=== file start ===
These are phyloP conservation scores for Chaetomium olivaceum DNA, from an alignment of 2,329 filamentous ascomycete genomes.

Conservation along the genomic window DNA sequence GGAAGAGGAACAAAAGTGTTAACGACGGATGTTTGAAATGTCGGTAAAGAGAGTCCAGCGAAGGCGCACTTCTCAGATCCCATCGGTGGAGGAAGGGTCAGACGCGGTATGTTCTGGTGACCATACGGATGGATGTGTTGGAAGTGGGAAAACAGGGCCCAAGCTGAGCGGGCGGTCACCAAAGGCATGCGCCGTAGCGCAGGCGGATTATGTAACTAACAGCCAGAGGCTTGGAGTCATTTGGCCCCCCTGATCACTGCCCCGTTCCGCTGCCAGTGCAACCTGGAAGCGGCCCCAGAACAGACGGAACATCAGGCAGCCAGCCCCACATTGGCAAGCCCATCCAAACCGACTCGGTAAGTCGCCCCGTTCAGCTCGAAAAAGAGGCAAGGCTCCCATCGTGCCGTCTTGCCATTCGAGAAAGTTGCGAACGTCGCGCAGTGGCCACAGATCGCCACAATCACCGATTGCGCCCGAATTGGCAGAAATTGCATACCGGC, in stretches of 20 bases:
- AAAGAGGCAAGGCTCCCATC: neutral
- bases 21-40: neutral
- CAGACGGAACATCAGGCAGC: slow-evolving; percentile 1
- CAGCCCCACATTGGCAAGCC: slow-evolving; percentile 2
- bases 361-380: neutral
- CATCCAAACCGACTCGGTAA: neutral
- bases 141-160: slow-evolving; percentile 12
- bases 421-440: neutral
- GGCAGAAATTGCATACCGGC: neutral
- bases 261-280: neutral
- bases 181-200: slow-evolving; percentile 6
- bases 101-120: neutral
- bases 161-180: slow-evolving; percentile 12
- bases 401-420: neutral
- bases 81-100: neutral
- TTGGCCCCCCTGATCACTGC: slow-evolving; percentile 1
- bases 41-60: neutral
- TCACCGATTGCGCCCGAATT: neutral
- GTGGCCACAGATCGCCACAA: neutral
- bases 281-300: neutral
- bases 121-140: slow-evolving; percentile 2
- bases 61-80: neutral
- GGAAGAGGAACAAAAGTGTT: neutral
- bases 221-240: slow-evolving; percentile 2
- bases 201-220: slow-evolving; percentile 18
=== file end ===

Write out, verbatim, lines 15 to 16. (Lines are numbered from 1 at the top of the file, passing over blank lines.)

- bases 161-180: slow-evolving; percentile 12
- bases 401-420: neutral